We should not forget the waring of President Eisenhower .
The NSA is controlled & operated by the DOD & the MIC (Military Industrial Complex) Private Corporations.

“The very word “secrecy” is repugnant in a free and open society; and we are as a people inherently and historically opposed to secret societies, to secret oaths and secret proceedings. We decided long ago that the dangers of excessive and unwarranted concealment of pertinent facts far outweighed the dangers which are cited to justify it.”
President John F. Kennedy
Waldorf-Astoria Hotel
April 27, 1961

As is said in the law, falsus in uno, falsus in omnibus. (“False in one thing, false in all things” is an instruction given to jurors: if they find that a witness lied about an important matter, they are entitled to ignore everything else that witness said.)

As a reminder Hermann Goering said at the Nuremberg Trials .
“The people can always be brought to the bidding of the leaders. That is easy. All you have to do is tell them they are being attacked and denounce the pacifists for lack of patriotism and exposing the country to danger. It works the same way in any country.”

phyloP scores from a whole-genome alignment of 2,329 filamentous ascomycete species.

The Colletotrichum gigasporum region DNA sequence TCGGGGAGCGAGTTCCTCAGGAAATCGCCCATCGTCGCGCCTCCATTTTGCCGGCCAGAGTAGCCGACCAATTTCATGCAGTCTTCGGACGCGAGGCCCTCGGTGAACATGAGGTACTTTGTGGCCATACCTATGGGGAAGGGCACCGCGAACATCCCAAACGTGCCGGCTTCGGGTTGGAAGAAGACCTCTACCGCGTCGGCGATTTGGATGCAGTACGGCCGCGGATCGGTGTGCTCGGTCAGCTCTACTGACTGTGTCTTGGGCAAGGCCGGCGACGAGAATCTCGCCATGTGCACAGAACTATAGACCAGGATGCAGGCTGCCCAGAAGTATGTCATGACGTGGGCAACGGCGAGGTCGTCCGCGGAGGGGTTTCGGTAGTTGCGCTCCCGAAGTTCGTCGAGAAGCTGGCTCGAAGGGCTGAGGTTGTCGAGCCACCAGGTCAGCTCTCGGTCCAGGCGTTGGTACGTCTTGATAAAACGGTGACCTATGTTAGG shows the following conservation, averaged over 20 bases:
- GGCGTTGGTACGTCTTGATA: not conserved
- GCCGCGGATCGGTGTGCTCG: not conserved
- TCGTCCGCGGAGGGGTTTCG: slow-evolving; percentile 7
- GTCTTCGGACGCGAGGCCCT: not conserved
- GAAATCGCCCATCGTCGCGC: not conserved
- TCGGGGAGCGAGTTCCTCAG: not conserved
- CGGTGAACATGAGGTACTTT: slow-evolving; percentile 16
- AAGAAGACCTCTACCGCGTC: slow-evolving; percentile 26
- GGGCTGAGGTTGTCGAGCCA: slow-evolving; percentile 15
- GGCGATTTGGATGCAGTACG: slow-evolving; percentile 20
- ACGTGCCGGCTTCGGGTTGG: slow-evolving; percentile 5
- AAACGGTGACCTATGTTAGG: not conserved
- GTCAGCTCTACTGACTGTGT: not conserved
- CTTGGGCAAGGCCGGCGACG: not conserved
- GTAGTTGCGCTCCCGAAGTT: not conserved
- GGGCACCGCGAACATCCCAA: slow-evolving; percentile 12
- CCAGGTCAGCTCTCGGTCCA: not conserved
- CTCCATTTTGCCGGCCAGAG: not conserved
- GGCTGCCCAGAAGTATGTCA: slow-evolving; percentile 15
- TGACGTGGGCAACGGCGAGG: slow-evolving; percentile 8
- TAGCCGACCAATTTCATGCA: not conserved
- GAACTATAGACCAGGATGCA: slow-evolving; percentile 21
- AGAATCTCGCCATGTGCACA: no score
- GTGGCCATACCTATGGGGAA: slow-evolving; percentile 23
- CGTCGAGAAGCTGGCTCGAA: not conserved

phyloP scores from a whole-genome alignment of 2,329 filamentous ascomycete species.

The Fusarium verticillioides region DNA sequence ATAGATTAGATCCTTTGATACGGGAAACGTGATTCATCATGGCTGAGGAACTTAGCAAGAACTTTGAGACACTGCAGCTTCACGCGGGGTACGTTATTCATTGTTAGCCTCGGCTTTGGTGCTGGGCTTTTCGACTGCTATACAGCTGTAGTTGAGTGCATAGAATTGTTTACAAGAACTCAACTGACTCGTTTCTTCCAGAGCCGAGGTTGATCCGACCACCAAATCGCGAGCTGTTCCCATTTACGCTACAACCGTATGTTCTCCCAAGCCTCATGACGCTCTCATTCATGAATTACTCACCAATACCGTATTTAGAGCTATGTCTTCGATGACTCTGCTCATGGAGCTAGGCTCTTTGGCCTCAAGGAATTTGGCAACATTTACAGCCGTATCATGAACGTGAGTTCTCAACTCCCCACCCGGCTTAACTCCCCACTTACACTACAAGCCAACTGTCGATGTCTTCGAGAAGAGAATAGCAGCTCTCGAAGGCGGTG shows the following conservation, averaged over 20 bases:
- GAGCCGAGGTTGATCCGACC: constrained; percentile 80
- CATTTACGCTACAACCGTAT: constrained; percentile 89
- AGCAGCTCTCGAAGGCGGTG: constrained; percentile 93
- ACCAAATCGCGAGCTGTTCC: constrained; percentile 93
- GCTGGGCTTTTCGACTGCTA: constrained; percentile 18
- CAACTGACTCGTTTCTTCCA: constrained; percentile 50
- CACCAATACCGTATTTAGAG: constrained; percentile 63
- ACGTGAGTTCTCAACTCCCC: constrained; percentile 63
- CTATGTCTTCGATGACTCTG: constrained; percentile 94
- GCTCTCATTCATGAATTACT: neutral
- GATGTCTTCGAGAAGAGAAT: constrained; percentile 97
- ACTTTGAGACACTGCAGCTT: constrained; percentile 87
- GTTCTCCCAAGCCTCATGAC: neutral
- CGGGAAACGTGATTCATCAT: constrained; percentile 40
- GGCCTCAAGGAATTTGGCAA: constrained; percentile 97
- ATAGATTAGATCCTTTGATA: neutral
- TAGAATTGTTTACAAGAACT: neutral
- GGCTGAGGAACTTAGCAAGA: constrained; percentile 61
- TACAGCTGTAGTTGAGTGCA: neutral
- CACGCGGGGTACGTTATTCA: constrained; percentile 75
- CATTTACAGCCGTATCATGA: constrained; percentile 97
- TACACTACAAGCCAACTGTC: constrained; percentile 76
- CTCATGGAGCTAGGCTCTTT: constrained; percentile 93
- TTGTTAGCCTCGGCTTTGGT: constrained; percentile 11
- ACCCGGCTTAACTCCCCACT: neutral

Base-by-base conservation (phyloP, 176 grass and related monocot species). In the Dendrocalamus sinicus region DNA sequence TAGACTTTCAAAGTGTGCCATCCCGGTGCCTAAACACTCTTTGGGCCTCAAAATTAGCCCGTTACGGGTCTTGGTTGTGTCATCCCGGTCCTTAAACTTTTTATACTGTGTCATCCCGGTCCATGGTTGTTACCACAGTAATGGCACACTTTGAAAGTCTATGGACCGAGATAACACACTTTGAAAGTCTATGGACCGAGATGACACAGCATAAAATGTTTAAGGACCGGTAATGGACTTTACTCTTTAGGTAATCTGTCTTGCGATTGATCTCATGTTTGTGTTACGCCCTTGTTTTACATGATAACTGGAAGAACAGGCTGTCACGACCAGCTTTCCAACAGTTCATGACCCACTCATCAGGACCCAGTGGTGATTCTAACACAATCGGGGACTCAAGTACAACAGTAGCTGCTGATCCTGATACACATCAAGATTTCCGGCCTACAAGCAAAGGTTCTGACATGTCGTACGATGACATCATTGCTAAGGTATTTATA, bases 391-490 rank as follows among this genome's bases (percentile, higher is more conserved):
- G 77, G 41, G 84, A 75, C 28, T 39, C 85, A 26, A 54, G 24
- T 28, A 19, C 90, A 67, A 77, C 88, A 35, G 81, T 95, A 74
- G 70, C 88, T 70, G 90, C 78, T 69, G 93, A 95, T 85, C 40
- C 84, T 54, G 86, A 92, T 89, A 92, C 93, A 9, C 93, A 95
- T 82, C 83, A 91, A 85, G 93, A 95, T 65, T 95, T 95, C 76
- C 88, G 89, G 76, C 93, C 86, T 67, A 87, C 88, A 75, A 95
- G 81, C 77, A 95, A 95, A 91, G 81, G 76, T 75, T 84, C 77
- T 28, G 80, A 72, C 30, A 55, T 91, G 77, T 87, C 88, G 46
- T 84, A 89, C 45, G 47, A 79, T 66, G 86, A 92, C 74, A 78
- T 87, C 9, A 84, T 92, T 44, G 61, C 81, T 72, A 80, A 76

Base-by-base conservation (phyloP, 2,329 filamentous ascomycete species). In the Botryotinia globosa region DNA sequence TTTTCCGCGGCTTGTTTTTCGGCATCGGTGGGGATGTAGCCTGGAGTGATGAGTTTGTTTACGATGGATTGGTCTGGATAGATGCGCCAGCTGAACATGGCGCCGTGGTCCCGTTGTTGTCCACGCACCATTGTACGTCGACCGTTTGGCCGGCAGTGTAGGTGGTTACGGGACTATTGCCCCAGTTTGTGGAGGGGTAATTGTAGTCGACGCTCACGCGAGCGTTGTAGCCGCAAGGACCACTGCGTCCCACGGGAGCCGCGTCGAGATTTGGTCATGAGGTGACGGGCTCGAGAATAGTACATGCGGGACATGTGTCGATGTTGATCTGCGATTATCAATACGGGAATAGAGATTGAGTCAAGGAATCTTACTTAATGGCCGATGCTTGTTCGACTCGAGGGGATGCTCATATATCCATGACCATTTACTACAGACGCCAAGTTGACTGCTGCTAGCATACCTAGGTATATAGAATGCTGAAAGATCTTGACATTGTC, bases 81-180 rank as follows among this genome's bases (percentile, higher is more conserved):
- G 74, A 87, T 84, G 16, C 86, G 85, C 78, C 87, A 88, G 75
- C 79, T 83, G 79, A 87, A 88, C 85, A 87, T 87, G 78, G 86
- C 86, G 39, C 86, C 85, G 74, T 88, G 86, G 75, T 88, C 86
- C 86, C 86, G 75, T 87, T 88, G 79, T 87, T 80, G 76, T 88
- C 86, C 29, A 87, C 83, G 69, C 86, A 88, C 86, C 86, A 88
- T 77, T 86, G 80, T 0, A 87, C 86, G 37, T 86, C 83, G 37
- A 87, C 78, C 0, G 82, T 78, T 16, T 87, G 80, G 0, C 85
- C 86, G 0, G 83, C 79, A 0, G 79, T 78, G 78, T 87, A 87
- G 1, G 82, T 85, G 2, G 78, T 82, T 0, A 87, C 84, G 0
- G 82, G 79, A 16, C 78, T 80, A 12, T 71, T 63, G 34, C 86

“Fascism should more appropriately be called Corporatism because it is a merger of state and corporate power.”
Benito Mussolini

Time to start removing the corporate Congress from office & defunding the NSA to force them to comply with the law & impose jail time for non compliance under USC Title 18 Sec. 241 & 242 (Google it) .

Disclaimer: Be advised it is possible, that this communication is being monitored by the National Security Agency or GCHQ. I neither condone or support any such policy, by any Government authority that does not comply, as stipulated by the 4th Amendment of the U.S. Constitution.

Prokofy Neva (profile) says:

Appalling Placement of Snowden-Related Tech in Government Office

Another operation by the Snowdenistas, trying to sneak this under the radar, then count on skittish liberals being too scared to sound politically correct if they object.